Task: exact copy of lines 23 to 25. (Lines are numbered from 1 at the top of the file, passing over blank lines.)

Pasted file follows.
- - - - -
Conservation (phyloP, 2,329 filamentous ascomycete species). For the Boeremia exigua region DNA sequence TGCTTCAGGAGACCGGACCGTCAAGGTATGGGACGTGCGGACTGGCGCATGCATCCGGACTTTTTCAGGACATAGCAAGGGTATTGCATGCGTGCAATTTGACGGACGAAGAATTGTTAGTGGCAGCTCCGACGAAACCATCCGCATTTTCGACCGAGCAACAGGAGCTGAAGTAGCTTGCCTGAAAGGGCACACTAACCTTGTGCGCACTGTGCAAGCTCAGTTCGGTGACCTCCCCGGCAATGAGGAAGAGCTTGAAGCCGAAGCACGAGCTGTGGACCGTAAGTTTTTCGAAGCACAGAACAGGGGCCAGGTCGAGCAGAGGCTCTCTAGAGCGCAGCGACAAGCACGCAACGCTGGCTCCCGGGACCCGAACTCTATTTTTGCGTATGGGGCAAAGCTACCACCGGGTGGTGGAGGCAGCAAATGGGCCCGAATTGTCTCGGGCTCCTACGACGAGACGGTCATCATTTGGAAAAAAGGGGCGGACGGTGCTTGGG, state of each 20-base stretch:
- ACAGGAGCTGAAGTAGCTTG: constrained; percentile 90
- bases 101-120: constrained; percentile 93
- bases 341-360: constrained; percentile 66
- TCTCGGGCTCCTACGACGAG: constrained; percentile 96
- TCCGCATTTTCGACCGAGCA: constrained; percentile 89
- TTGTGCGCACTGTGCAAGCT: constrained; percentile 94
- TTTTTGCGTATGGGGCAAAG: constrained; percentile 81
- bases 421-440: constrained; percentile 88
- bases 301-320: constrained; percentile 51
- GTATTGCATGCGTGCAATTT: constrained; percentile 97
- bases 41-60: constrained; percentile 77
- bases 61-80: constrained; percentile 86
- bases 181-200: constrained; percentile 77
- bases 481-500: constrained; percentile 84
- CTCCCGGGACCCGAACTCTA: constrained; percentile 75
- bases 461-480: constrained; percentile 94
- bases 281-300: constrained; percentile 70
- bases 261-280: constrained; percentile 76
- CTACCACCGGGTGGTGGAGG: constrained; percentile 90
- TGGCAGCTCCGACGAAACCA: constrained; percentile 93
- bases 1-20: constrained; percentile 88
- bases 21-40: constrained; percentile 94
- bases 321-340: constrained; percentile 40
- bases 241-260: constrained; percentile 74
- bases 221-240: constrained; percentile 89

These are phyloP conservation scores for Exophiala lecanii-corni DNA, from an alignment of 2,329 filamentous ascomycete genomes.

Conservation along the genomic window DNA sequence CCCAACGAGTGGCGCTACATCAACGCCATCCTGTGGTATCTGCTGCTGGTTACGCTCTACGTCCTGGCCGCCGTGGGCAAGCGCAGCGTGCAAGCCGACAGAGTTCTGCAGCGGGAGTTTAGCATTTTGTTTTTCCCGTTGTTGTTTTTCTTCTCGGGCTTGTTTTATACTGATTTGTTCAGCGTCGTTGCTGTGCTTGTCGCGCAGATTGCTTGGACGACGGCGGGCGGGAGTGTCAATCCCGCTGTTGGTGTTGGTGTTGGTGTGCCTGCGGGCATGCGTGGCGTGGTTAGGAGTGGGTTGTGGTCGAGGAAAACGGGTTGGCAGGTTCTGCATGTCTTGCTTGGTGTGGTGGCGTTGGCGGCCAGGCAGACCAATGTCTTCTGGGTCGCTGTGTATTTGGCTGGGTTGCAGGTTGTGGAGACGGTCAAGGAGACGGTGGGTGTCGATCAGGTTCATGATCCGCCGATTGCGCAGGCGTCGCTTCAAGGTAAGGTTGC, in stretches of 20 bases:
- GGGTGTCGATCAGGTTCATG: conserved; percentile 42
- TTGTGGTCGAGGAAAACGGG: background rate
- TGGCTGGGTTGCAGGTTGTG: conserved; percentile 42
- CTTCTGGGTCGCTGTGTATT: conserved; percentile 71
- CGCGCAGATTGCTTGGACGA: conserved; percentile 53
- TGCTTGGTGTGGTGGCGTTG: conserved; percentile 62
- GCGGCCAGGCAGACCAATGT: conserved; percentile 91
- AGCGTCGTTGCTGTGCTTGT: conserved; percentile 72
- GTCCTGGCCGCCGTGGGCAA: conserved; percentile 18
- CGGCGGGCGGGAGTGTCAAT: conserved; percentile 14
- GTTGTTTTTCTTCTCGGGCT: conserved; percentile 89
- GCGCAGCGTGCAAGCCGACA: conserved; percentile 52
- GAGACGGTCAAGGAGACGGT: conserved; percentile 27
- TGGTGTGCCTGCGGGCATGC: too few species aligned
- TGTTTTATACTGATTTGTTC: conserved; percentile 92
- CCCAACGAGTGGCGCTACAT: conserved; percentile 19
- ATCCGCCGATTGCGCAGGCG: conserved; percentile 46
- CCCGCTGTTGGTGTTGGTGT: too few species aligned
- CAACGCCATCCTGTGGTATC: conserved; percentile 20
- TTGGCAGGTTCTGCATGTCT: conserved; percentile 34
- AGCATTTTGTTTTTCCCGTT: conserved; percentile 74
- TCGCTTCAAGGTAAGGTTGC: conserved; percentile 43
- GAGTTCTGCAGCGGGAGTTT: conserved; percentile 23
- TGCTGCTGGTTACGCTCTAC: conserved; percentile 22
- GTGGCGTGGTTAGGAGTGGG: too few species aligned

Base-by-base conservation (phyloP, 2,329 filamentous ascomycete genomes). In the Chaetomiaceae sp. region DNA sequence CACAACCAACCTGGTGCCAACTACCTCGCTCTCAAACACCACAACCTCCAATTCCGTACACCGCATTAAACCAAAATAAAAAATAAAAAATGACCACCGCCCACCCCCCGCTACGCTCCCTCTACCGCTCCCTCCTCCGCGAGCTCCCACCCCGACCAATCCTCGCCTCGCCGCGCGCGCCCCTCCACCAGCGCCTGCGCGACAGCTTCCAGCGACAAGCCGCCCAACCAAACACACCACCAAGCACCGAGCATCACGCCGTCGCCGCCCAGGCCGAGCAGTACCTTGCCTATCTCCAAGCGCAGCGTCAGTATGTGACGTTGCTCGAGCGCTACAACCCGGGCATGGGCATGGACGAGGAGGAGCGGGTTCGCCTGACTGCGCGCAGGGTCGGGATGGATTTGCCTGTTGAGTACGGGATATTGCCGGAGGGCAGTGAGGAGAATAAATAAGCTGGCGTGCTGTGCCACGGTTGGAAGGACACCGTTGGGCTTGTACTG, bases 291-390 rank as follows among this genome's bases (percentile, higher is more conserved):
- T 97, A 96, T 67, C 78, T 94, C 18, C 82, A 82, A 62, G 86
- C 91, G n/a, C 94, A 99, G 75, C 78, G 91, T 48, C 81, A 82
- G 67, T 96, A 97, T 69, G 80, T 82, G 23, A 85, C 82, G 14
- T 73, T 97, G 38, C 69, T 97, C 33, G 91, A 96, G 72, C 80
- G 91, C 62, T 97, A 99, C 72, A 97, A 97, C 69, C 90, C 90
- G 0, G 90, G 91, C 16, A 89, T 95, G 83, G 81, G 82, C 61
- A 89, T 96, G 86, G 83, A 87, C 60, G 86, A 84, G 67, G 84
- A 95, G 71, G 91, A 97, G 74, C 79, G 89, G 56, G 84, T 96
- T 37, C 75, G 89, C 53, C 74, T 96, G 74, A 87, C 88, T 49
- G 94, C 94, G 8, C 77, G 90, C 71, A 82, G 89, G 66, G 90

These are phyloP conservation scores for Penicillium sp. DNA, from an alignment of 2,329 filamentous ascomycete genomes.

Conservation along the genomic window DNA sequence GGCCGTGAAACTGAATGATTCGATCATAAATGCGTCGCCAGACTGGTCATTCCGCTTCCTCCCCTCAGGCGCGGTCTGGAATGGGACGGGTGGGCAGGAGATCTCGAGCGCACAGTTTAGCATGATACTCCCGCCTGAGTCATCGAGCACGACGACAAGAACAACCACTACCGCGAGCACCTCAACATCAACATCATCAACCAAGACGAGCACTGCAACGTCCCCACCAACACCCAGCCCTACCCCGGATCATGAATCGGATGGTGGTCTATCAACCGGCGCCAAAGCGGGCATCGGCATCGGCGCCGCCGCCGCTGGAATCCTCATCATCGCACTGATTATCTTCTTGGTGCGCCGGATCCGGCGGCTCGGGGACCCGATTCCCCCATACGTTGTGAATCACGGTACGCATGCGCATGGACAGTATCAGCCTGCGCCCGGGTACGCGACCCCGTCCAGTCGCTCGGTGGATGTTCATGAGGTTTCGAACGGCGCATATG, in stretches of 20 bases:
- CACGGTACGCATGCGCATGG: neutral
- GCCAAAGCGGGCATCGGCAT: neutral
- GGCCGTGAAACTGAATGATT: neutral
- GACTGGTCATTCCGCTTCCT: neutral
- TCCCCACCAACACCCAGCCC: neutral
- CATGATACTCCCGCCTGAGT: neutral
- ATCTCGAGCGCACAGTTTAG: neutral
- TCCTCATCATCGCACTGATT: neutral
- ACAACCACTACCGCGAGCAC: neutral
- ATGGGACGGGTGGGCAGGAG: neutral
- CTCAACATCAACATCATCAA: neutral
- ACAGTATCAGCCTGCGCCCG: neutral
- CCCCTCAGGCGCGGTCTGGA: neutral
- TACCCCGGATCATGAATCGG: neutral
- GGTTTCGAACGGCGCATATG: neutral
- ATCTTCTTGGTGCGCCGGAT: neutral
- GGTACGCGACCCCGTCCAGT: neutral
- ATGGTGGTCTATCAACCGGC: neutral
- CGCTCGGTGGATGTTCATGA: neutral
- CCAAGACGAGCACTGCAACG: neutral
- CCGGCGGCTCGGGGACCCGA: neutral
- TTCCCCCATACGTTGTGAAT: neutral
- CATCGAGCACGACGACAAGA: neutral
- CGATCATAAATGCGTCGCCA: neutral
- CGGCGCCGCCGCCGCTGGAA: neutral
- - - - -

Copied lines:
- bases 21-40: constrained; percentile 94
- bases 321-340: constrained; percentile 40
- bases 241-260: constrained; percentile 74